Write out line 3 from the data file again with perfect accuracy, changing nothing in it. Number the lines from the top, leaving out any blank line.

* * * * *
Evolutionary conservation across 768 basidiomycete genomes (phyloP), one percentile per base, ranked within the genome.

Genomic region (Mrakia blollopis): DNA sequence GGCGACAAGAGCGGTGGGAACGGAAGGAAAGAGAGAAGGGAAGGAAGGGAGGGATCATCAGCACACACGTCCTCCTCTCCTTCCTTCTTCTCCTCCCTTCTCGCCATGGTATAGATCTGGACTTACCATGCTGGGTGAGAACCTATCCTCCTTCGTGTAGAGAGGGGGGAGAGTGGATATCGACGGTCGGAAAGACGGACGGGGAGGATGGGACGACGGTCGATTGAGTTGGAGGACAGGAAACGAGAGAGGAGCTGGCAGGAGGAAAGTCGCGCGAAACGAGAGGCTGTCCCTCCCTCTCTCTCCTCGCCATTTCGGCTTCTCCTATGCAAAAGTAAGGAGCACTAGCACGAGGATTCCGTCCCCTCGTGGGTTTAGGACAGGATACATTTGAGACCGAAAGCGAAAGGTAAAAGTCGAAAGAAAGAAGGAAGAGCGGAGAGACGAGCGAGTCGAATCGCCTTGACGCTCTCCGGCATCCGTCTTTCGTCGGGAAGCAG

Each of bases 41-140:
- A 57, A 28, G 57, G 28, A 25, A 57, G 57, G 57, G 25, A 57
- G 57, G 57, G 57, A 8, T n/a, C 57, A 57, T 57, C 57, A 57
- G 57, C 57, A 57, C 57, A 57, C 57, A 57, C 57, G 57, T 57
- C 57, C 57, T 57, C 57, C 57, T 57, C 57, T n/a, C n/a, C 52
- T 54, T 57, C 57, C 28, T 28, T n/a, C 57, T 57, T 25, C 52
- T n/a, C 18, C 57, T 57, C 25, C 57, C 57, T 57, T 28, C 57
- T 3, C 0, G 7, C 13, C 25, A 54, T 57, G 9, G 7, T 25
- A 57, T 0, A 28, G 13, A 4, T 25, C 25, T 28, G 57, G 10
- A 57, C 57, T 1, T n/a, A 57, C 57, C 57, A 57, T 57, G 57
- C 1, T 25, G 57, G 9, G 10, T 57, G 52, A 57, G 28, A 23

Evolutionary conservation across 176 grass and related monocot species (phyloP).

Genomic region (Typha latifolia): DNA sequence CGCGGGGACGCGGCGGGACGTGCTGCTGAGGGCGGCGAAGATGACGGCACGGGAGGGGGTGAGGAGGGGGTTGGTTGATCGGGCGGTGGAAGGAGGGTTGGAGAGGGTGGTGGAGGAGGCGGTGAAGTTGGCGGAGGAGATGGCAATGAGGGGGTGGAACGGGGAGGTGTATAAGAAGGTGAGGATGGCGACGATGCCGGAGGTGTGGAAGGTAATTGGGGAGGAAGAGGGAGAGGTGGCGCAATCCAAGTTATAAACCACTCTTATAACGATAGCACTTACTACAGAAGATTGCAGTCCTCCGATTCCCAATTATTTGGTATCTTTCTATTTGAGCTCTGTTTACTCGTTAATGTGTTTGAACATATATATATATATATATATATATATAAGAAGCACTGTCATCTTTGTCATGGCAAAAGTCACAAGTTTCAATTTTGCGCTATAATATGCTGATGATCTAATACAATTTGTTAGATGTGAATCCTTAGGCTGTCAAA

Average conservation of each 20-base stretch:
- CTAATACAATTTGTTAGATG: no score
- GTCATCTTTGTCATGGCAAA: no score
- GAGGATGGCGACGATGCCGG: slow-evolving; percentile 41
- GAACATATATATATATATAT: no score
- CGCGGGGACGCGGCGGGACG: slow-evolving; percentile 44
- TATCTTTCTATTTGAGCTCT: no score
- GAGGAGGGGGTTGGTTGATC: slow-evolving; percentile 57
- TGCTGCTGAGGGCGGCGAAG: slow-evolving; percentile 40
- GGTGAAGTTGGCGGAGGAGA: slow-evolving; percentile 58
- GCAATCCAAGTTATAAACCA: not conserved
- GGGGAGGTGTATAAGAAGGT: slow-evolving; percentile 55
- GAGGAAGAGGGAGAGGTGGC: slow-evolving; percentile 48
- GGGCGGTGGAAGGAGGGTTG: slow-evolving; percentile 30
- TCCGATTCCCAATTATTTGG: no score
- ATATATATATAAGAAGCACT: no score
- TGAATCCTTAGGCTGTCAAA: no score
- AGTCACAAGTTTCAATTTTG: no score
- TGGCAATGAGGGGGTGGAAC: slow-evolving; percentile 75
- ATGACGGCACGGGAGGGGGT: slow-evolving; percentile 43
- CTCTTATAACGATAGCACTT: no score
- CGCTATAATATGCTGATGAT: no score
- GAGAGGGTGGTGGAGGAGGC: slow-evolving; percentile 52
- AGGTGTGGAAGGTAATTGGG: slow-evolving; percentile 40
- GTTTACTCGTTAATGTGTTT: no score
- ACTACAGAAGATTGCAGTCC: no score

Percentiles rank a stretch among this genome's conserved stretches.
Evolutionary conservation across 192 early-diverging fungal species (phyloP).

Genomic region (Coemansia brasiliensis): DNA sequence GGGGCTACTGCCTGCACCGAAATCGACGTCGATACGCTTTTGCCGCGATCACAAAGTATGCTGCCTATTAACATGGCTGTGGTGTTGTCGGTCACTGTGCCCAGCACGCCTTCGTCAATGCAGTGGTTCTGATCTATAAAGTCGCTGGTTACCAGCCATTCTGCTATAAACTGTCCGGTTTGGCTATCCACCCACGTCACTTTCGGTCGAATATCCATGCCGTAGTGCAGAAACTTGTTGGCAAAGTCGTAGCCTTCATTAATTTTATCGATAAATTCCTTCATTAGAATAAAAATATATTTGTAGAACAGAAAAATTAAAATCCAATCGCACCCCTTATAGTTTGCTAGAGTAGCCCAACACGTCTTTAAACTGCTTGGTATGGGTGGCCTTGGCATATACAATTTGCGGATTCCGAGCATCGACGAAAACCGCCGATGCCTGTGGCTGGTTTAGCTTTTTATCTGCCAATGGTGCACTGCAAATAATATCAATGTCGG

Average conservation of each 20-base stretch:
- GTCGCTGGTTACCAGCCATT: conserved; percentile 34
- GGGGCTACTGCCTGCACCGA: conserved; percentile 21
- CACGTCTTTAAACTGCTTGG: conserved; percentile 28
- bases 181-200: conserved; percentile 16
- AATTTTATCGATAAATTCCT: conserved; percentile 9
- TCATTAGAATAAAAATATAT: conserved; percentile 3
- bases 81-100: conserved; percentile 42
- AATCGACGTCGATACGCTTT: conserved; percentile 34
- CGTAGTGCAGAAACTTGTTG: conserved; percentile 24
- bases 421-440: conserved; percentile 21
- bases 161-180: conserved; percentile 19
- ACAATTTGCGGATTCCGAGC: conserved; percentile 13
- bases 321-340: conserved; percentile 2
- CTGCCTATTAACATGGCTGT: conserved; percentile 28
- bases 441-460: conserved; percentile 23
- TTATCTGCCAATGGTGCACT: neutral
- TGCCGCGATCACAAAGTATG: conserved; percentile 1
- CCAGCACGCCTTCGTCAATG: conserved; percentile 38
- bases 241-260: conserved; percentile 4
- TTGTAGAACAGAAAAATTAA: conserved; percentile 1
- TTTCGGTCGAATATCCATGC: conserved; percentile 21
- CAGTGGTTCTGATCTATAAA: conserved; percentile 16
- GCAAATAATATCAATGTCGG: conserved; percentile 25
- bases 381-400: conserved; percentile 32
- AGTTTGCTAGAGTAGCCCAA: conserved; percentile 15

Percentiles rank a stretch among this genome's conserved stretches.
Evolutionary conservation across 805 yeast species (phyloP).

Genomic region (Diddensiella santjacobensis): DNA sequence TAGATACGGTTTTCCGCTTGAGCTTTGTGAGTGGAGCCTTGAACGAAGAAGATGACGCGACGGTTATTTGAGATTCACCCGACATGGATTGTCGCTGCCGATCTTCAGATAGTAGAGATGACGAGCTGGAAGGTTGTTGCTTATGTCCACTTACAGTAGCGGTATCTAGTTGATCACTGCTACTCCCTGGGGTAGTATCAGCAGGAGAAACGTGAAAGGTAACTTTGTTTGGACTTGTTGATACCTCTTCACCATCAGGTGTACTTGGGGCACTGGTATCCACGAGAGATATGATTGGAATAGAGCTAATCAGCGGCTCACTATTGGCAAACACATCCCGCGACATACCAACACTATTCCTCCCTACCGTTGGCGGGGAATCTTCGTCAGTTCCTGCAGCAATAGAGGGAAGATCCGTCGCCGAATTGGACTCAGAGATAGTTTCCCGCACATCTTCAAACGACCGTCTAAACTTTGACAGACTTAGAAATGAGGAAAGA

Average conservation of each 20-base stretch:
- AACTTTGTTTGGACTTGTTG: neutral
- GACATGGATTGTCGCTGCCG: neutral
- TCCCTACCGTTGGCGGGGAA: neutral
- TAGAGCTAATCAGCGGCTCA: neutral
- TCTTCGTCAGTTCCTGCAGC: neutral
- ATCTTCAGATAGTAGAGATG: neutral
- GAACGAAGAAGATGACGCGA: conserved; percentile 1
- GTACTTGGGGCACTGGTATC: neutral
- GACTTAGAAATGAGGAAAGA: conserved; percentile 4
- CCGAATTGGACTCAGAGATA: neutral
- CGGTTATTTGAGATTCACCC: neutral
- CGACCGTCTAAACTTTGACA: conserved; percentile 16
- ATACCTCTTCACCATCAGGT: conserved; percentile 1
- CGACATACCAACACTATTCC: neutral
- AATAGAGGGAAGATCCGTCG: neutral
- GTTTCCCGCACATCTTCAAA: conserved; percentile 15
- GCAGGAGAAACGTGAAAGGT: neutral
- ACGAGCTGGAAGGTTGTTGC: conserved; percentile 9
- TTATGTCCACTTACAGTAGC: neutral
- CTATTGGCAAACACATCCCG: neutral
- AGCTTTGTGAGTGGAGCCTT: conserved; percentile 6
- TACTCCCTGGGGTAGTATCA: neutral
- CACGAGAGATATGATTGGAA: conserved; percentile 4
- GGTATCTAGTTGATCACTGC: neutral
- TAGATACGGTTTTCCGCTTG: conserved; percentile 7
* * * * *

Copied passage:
Each of bases 41-140: